I have to admit that the marketing tag line does put me off a bit; but it also intrigues a little: I’d never heard of Seaton Fire. But then again, I’m not much into chilli chocolate as well – it’s one of those things that seems a neat idea and frequently disappoints. So I was not really expecting much – perhaps because I’m especially fussy. I’ve also found that colleagues and friends tend to have a love/hate relationship with chilli in chocolate. In case it’s not obvious – I’m kinda lukewarm about chilli chocolate. OK, enough of the puns.
Anyway, the samples had arrived: Slightly Wild dark chocolate (cocoa 57% and heat rating 4/10), and Mild Chai (cocoa 35% and heat rating also 4/10). I’d expected to be the usual piggy and rip open the packs, to see what was inside. I was foiled at the first step though – the packaging here is simple, yet very striking. I paused to consider that this might be something out of the ordinary. A cardboard outer package – the same on all products – with a simple sleeve gives way, inside, to a huge chilli cut-out showing the bright foil wrapping beneath. I’ve never seen anything like this before – simple, and stunning. Removing a layer reveals a printed card (bookmark?), that is different in each pack. One was instructions on how to taste the chocolate!
However, moving on, each needed to be tasted in turn.
Being a dark side dweller, it seemed appropriate to do things completely the wrong way and check the “Slightly Wild” first. Opening the foil is interesting – the chocolate bursts with a rich, slightly sweet, slightly spicy aroma. This is clearly made from a quality couverture – I was curious enough to email the makers and ask. They won’t tell me what they use, only that it is Belgian and the highest quality they can get.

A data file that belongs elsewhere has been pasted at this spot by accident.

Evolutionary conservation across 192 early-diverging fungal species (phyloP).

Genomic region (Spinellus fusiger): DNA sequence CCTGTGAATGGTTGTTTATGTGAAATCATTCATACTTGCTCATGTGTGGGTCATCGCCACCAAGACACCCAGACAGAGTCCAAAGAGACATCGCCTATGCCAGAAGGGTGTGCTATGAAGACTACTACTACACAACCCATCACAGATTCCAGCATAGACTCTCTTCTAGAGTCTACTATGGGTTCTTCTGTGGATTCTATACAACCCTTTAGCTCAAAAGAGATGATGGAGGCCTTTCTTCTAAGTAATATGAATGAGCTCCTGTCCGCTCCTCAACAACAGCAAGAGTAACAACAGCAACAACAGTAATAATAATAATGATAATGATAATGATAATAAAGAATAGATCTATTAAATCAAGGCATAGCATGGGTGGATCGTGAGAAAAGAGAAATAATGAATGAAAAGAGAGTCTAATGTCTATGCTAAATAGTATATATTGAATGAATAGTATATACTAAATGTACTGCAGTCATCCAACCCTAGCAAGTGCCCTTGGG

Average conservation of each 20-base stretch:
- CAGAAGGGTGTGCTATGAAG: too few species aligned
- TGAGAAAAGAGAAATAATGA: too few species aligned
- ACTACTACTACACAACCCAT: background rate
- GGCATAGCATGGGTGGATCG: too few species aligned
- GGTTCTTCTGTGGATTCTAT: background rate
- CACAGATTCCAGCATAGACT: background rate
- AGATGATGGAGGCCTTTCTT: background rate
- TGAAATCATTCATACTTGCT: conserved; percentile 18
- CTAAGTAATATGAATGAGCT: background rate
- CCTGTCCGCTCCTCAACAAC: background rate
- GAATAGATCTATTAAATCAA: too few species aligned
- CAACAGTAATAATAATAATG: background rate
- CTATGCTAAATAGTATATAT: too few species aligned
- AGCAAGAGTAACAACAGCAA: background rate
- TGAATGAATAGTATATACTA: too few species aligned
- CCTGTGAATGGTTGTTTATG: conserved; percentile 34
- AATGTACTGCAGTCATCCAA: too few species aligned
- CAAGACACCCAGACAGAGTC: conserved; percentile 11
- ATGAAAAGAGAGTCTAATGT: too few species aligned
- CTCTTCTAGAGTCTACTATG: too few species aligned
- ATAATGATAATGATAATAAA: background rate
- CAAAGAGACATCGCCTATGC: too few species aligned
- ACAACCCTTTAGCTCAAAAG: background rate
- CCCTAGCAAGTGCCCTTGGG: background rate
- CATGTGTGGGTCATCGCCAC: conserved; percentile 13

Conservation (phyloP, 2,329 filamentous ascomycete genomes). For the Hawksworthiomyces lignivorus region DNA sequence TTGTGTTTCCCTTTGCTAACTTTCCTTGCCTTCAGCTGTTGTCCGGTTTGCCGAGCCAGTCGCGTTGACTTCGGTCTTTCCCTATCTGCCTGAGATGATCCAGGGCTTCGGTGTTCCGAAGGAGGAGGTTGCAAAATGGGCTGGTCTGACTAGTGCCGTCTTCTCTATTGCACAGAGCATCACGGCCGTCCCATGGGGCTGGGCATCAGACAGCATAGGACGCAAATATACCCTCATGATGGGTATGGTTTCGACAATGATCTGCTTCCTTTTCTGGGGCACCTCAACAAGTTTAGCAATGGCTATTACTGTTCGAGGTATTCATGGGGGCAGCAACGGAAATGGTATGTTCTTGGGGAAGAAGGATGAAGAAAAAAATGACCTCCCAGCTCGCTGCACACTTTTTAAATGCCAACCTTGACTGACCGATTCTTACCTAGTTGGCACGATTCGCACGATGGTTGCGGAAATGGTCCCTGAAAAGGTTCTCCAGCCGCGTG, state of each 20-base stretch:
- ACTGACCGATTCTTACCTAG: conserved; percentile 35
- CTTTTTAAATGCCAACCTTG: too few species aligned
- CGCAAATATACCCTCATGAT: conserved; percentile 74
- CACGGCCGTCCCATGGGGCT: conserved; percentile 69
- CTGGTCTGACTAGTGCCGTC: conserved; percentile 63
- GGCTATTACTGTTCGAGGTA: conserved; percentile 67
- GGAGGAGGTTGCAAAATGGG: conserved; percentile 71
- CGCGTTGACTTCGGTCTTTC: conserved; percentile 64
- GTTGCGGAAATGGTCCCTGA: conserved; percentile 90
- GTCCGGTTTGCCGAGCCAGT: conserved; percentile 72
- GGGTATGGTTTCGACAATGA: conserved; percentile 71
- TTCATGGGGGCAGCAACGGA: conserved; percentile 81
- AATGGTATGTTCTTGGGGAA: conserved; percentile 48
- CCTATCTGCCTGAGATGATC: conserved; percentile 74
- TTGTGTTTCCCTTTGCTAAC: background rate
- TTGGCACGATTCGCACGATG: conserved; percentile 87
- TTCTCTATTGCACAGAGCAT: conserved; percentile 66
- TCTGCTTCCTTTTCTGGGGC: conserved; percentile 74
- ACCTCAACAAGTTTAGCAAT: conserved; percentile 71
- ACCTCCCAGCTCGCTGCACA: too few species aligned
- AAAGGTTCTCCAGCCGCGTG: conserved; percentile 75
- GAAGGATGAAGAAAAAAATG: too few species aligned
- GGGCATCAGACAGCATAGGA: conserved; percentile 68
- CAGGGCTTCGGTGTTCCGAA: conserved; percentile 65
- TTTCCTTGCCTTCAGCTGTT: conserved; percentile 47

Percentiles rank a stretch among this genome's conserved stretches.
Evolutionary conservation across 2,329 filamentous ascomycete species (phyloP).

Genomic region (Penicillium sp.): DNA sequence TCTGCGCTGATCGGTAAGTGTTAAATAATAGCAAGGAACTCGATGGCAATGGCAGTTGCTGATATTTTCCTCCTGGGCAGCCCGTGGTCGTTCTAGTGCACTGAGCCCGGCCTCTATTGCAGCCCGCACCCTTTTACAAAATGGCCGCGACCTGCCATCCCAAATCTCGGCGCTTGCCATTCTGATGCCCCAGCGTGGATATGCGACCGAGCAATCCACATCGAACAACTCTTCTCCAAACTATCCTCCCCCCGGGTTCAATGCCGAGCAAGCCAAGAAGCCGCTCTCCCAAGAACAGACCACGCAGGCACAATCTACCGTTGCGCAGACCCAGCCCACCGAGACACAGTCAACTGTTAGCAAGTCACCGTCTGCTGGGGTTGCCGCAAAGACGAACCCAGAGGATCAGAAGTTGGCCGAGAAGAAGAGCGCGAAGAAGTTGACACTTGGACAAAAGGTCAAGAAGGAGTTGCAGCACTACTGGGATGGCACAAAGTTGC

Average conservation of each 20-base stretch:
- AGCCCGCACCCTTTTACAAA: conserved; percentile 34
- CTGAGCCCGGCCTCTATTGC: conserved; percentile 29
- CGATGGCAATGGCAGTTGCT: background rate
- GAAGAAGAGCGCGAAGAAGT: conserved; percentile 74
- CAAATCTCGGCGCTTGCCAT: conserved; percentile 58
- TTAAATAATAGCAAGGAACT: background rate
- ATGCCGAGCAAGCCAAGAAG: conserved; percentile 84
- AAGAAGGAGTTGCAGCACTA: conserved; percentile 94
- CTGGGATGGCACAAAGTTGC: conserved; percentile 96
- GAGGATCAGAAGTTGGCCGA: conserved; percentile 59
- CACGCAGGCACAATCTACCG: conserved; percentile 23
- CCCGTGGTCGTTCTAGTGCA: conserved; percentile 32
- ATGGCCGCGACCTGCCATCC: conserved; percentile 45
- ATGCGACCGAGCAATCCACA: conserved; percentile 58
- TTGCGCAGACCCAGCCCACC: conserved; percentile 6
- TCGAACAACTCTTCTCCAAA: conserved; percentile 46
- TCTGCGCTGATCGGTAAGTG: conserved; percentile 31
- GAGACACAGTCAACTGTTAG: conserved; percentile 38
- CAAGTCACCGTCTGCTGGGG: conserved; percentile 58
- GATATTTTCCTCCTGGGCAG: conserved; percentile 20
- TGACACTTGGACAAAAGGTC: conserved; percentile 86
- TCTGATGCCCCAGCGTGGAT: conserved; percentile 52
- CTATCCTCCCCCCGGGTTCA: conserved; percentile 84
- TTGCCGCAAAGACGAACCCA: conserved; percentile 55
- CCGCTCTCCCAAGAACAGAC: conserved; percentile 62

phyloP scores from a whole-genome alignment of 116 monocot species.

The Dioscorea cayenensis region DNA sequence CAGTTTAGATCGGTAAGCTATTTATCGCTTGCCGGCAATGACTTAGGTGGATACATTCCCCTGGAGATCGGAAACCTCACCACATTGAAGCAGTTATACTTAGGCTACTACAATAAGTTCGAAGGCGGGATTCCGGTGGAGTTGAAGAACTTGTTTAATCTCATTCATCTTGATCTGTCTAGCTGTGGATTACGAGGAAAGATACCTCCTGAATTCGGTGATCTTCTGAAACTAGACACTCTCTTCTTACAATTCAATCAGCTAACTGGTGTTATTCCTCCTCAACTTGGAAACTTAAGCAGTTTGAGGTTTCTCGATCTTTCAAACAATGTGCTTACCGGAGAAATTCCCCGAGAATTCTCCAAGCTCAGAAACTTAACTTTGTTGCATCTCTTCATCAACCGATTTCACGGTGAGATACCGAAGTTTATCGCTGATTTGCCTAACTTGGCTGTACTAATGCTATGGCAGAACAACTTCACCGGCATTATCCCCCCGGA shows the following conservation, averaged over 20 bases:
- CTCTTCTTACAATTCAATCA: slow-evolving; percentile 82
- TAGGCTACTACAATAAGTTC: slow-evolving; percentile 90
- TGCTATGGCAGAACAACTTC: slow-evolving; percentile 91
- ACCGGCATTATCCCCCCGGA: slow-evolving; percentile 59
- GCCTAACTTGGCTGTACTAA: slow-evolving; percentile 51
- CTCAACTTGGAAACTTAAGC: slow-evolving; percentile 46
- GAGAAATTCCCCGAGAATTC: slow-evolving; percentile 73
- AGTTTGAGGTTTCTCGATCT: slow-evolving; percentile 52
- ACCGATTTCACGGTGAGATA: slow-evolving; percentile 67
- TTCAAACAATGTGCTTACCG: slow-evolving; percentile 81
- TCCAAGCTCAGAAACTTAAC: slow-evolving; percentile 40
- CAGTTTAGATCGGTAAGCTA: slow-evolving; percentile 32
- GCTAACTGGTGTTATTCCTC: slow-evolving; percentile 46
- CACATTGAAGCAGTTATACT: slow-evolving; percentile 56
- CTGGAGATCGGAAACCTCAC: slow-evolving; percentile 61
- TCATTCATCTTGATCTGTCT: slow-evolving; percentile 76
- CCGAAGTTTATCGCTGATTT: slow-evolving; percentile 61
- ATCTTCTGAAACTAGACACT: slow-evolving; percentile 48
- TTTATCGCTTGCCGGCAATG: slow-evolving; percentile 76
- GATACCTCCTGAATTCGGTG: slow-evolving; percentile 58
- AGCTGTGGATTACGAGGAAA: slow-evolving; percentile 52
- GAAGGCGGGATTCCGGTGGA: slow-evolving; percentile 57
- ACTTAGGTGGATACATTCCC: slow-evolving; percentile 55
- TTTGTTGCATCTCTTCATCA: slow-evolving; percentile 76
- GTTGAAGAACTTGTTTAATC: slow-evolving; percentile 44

On tasting and letting it slowly melt, the chocolate flavours leap to the fore, and there is a little sweetness. Personally, I’d like it a little darker and a little less sweet but it’s still VERY nice. The chilli slowly develops into a pleasant heat which does not overpower or dominate. I’m pleasantly surprised. I asked The Lady Of The House to give it a try – she’s not a chilli chocolate person at all. But she agrees, this is very good indeed.
Next: the Mild Chai. This is a milk chocolate containing mysterious Chai spices. The web site does not enlighten me at all. I’ve always assumed Chai is just a fancy word for Tea. Perhaps not, at least in this case. The colour is noticeably lighter, and the aroma on this is less pronounced – there is a slightly spicy tone, but it remains a bit of a mystery. Tasting this is unlike other milk chocolates and about as far as you can get from a Cadbury Dairy Milk. There is a faint and very subtle spiciness, a building flavour and complexity profile, and then the chilli develops. I have no idea where the flavours come from, but it’s really yum. The chilli heat builds slowly, again, not dominating or overpowering. I don’t normally like milk chocolate much but I could scoff the block of this down without any effort at all.
These would have to be two of the best examples of chilli chocolate I’ve ever come across: both are exceptional. That marketing spiel was right. The only downside is the cost – at A$15 each these are not cheap. However, for something very special I can certainly recommend them.